Austin beats 100-day challenge goal to get homeless youth off streets

Up until last month, 22-year-old Gage Kemp lived on the streets. He's one of 53 youth now in housing after the 100-Day Challenge
Up until last month, 22-year-old Gage Kemp lived on the streets. He's one of 53 youth now in housing after the 100-Day Challenge

AUSTIN (KXAN) — On any given night in the Austin area, there are well over 100 homeless youth with nowhere safe to sleep. It’s a problem communities across America have been trying to find solutions to for years.

“We need additional resources for housing and to support youth and their journeys off the street,” said LifeWorks Executive Director Susan McDowell. “To provide case management, mental health, workforce support.”

Back in September, Austin was chosen by A Way Home America to participate in the 100-Day Challenge. Cleveland and Los Angeles were also selected.

“It said pick a goal. Pick one goal you don’t think you can achieve, and take 100 days to do whatever is necessary to achieve it,” said McDowell.

Nonprofits like LifeWorks, ECHO and Caritas decided they would work to get 50 homeless youth of the streets. They were not given any additional resources, just the support of the community.

While it was an aggressive goal, they surpassed it, housing 53 young people. And the help doesn’t stop once they are housed. The youths are also provided with a case manager and a support system.

Gage Kemp is one of the young people who now has a roof over his head. He says he was raised in an abusive, neglectful and drug-fueled family. When he was 17 he left home and never looked back, walking to California from Reno. Throughout his life, music has helped him cope with the emotional abuse.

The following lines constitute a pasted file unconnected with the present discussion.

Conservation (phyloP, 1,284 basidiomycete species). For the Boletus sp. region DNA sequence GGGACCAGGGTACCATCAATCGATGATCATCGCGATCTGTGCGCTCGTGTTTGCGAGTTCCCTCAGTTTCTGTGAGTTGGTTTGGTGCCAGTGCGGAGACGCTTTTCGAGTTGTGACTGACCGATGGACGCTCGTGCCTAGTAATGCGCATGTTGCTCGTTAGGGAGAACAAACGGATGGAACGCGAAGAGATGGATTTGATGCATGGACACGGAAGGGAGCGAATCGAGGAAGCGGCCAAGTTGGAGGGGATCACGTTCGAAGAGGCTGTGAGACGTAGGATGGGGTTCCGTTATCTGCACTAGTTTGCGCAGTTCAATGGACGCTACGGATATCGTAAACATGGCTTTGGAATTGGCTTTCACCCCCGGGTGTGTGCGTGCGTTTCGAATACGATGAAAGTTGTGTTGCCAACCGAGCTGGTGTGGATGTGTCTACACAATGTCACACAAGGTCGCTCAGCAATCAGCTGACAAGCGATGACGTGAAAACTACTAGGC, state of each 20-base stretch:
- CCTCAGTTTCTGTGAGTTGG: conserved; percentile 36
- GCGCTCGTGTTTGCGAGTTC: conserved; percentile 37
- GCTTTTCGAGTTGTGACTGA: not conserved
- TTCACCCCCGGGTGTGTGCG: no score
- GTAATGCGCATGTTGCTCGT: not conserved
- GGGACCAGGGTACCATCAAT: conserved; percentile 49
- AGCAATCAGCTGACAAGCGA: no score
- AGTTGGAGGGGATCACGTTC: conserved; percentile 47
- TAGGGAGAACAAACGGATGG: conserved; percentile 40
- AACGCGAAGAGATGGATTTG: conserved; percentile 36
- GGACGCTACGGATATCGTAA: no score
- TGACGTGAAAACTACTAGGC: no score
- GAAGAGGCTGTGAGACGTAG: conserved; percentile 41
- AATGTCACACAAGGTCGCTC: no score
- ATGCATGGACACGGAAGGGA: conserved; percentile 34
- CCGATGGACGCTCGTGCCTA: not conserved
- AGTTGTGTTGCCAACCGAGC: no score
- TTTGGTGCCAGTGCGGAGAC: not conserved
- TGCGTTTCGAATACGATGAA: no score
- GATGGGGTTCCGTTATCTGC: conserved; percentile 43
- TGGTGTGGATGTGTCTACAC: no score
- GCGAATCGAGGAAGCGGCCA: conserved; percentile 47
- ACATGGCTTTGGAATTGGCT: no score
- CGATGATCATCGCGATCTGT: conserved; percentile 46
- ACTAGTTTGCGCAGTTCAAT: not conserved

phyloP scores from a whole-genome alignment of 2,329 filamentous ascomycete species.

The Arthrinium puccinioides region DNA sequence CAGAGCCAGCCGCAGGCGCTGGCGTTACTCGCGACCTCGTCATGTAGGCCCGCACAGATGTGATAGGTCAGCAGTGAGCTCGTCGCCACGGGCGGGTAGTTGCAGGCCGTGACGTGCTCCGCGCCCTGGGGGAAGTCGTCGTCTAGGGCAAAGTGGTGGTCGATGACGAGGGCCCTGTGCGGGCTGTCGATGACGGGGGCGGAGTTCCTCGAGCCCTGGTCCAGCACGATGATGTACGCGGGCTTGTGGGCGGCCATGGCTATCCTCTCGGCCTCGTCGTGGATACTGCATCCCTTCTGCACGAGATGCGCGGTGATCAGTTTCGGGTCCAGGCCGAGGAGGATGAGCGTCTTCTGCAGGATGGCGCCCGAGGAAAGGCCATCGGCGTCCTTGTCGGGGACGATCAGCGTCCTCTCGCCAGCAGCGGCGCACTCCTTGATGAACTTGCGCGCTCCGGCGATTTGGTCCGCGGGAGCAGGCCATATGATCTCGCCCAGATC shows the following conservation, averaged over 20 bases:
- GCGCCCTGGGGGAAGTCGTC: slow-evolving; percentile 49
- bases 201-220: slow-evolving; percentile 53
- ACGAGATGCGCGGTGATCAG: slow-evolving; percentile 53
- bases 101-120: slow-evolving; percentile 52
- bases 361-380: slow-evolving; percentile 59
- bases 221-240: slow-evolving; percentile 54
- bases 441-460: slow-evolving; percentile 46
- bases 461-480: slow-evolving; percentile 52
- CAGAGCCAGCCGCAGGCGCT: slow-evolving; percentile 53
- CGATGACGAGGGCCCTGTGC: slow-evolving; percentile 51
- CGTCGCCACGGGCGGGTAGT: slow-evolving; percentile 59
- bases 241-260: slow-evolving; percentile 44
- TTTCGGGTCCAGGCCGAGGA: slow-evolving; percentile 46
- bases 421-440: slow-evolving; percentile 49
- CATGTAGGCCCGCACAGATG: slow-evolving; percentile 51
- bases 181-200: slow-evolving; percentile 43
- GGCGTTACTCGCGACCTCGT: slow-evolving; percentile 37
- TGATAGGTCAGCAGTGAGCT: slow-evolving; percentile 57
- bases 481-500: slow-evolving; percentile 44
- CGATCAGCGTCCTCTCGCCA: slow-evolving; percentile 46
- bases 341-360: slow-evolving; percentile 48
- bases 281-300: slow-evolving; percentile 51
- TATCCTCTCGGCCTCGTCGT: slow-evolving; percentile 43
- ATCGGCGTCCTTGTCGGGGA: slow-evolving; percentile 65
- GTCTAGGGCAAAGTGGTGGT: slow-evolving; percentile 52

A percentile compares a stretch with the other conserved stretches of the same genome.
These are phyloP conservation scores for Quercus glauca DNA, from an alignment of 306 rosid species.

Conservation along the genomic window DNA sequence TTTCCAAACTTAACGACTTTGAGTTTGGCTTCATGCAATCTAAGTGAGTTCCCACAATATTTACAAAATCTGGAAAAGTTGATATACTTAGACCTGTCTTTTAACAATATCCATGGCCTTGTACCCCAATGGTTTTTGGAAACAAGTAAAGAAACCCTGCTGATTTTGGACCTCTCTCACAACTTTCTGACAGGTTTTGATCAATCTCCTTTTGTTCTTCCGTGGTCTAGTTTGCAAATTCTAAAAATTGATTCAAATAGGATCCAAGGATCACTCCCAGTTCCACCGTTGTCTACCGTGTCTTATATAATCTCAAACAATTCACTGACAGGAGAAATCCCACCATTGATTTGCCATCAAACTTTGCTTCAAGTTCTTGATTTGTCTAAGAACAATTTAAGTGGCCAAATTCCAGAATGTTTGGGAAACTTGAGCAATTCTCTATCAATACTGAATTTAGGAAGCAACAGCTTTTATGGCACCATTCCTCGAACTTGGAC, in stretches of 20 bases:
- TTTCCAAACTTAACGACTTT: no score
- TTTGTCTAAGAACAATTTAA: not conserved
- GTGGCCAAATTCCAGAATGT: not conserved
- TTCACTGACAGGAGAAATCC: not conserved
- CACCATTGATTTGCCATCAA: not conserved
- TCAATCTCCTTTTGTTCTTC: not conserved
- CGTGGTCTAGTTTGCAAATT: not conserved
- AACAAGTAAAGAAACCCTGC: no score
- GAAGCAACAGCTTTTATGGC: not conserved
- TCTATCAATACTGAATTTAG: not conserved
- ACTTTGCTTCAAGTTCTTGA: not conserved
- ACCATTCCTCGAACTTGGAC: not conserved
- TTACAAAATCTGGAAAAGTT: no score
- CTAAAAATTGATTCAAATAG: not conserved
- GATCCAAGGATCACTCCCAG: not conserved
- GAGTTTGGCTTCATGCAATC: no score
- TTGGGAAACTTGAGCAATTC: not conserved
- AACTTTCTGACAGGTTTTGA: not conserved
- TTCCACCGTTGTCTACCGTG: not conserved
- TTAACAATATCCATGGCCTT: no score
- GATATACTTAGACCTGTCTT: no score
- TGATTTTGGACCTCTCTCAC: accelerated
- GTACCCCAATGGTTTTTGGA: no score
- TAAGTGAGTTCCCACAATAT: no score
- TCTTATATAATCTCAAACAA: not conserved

“I started playing guitar a lot and it was a really good healthy coping mechanism for me. It was a way for me to kind of remove myself from the situation,” said Kemp.

For the next five years, Kemp lived on the streets. People who walked by him assumed they knew his story, judging him for being homeless.

“That’s the biggest thing that keeps kids on that street, this feeling that, this is where I belong. It’s this feeling, I don’t need to do anything better, I can’t do anything better, even if I try I’m going to fail. I don’t have anyone to support me.”

Yet Kemp didn’t surrender to the streets, eager to find the support needed to make a change. Now he’s living in his own apartment for the very first time.

“I have time to engage in all the things that give my life meaning, make me feel like I’m doing good things and spreading good messages,” he said, smiling. “I have time to really work on my music and hone myself because I’m not carrying a 100-pound backpack trying to figure out how to eat.”

He shares his new music on his Facebook page, and is now working with the nonprofits to give back to the people who helped him.

“I think the youth are taking a deep breath and saying, ‘This is it, I’m home. I’ve got my own key for the first time’,” said McDowell.

The word will not end here, however. The next goal is ending youth homeless completely by 2020. With momentum from the 100-Day Challenge, McDowell is confident the city can make it happen.